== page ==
The key to managing influencer programmes is to allow them to speak in their own voice. Brands need to resist the temptation to over-manage the content. Once it starts becoming marketing-speak, you lose the consumer.
IPG in partnership with FCB Cogito, recently released the fourth edition of its global study New Realities, which covers seven countries. Terry Peigh of Interpublic Group speaks with BrandWagon’s Shinmin Bali about the more involved consumer, brands owning up to their mistakes, the increasing role of influencers in marketing and more. Edited excerpts:
According to New Realities, favour towards information that builds ‘confidence in brand choices’ and ‘satisfaction with brands’ has grown by 12% and 10%, respectively, in India since 2015, followed by growth in Brazil. How do you view this?
India and Brazil are tracking together in a lot of respects, as per the research. These countries are still aggressively moving up the consumerist curve, if you will. Both countries have a dramatically growing middle class. They are excited and embracing countries — people in these countries have a higher passion for learning about and loving products, and telling others about those products. There is still steady growth in the US. We were expecting to see a bigger jump in China but it is going through a consumerist evolution that is causing it to step back a little. It has grown so quickly and so dramatically in such a short time that it seems to have peaked. The next time we do the study is when we will know whether it is an aberration. What kind of market environment leads the consumer to not gain enough product information? As the study reflects, it is happening in the UK. In many measures, the UK falls down or is tracking slower. I have heard from friends in the UK that this is probably a cultural thing — consumers there do not want to admit publicly the influence that marketing has on their purchase decisions. It is interesting to see how they do not seem too much ‘into’ products when, in fact, it is a strong advertising market; it has a very consumerist culture — brands are working around that. It is a vibrant market; we just think consumers are too reluctant to admit that.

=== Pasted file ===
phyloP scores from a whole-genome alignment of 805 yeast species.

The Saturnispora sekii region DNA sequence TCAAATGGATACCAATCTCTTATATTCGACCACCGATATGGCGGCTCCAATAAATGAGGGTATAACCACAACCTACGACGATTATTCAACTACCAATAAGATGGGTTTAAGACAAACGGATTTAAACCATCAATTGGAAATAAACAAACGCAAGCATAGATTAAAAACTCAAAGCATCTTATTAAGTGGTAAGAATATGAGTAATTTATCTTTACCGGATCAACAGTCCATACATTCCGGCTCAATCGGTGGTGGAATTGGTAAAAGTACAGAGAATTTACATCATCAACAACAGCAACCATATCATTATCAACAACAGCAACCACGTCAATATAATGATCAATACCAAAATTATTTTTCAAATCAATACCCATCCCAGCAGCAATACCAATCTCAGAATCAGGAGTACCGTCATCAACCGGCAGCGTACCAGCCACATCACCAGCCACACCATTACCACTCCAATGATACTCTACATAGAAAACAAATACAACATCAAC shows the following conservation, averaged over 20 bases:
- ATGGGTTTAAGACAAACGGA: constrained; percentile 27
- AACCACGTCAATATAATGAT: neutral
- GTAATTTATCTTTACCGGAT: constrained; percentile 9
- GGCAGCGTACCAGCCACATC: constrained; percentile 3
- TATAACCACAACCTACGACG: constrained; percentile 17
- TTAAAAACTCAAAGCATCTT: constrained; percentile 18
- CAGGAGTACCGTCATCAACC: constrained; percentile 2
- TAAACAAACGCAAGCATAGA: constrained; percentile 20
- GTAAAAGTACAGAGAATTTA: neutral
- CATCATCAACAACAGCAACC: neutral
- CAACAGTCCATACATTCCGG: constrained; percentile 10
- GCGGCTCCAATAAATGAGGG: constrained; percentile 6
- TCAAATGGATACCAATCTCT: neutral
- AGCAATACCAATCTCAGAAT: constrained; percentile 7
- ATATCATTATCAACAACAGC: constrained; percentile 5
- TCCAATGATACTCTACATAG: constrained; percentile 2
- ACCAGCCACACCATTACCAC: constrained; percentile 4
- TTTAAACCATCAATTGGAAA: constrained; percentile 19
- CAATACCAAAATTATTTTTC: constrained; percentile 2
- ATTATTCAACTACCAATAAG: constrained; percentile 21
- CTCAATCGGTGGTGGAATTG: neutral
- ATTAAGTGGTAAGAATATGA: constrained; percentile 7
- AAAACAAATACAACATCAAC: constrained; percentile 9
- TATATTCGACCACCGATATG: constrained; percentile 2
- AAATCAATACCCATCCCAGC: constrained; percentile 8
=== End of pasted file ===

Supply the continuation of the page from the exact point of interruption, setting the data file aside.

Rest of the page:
In the last two years, the Indian market has had its shares of brand crises. How do we view that against the finding that consumers are now holding brands to a higher standard than before?
My interpretation is that companies are paying a higher price for their mistakes than before. Consumers are demanding more truth from brands. When brands fail on a fundamental thing such as, say, food safety or basic product quality, they are at a risk of paying a higher price. It just puts pressure on the marketer on such occasions to properly respond in the most honest and transparent way possible. This will vary from country to country. But what we are seeing across the globe is that consumers can be quite forgiving. Look at the car and food companies that have had problems. Consumers have been forgiving, over time. The more transparent the company is in dealing with the problem, consumers are more likely to be forgiving. Admit the mistake, recognise it and move on. When companies do not recognise the mistake and try to hide it, they get caught and that is when it gets uglier.